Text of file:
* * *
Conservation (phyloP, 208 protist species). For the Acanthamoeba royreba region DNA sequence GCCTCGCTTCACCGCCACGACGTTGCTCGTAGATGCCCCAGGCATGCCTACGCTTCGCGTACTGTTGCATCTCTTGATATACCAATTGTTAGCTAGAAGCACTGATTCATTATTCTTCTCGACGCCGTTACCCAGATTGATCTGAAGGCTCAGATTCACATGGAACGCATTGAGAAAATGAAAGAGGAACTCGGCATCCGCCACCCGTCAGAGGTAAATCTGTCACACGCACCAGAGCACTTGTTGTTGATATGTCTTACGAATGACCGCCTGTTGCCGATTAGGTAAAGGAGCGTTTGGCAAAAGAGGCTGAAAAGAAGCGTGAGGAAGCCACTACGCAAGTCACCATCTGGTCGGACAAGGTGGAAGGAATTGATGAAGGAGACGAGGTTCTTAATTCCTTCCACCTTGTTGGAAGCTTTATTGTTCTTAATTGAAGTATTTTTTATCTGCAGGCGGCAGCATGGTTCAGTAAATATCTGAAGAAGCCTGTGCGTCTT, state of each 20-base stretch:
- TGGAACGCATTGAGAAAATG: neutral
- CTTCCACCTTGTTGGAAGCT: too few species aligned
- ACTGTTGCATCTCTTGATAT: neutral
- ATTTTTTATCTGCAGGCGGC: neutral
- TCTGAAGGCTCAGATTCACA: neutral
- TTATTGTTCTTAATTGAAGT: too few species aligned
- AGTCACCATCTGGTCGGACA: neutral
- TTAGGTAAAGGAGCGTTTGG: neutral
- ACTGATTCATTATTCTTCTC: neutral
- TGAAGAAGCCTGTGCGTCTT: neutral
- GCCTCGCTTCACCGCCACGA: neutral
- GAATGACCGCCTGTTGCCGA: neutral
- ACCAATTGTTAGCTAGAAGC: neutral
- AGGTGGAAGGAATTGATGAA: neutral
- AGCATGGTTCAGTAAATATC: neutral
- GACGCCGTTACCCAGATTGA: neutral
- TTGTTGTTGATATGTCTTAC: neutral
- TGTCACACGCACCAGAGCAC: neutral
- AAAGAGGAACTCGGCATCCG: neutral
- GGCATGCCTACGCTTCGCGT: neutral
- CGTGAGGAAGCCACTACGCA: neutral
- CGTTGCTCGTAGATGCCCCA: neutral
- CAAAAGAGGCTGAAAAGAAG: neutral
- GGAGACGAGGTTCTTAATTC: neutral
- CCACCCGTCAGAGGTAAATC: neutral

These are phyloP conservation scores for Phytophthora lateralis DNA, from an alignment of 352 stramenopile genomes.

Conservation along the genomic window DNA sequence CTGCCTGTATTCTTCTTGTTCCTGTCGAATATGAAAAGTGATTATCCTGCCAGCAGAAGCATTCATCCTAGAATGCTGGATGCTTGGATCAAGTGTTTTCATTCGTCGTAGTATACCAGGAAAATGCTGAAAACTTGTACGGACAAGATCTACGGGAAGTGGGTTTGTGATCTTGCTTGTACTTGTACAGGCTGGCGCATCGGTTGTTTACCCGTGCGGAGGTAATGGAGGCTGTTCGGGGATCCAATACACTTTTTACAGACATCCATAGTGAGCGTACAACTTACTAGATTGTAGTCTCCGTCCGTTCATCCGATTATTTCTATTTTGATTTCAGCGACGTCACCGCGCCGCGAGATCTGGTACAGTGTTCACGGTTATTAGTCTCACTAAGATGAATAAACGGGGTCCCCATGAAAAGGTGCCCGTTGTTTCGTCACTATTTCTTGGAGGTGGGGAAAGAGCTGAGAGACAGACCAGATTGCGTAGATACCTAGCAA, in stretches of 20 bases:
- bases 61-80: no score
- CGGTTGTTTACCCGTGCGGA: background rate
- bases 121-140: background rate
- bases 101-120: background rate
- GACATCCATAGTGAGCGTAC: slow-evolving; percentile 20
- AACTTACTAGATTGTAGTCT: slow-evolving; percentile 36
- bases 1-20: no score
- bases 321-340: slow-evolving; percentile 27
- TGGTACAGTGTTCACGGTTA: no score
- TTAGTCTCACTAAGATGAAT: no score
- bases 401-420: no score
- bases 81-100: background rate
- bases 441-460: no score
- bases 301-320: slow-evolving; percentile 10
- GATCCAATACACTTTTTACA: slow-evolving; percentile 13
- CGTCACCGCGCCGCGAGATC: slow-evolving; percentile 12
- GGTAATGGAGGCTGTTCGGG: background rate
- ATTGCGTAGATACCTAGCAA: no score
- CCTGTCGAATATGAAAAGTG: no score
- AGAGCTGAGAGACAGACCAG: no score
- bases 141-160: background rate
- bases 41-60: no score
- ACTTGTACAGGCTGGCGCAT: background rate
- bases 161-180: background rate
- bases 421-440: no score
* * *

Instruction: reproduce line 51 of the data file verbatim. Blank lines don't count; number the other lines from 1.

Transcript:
- ACTTGTACAGGCTGGCGCAT: background rate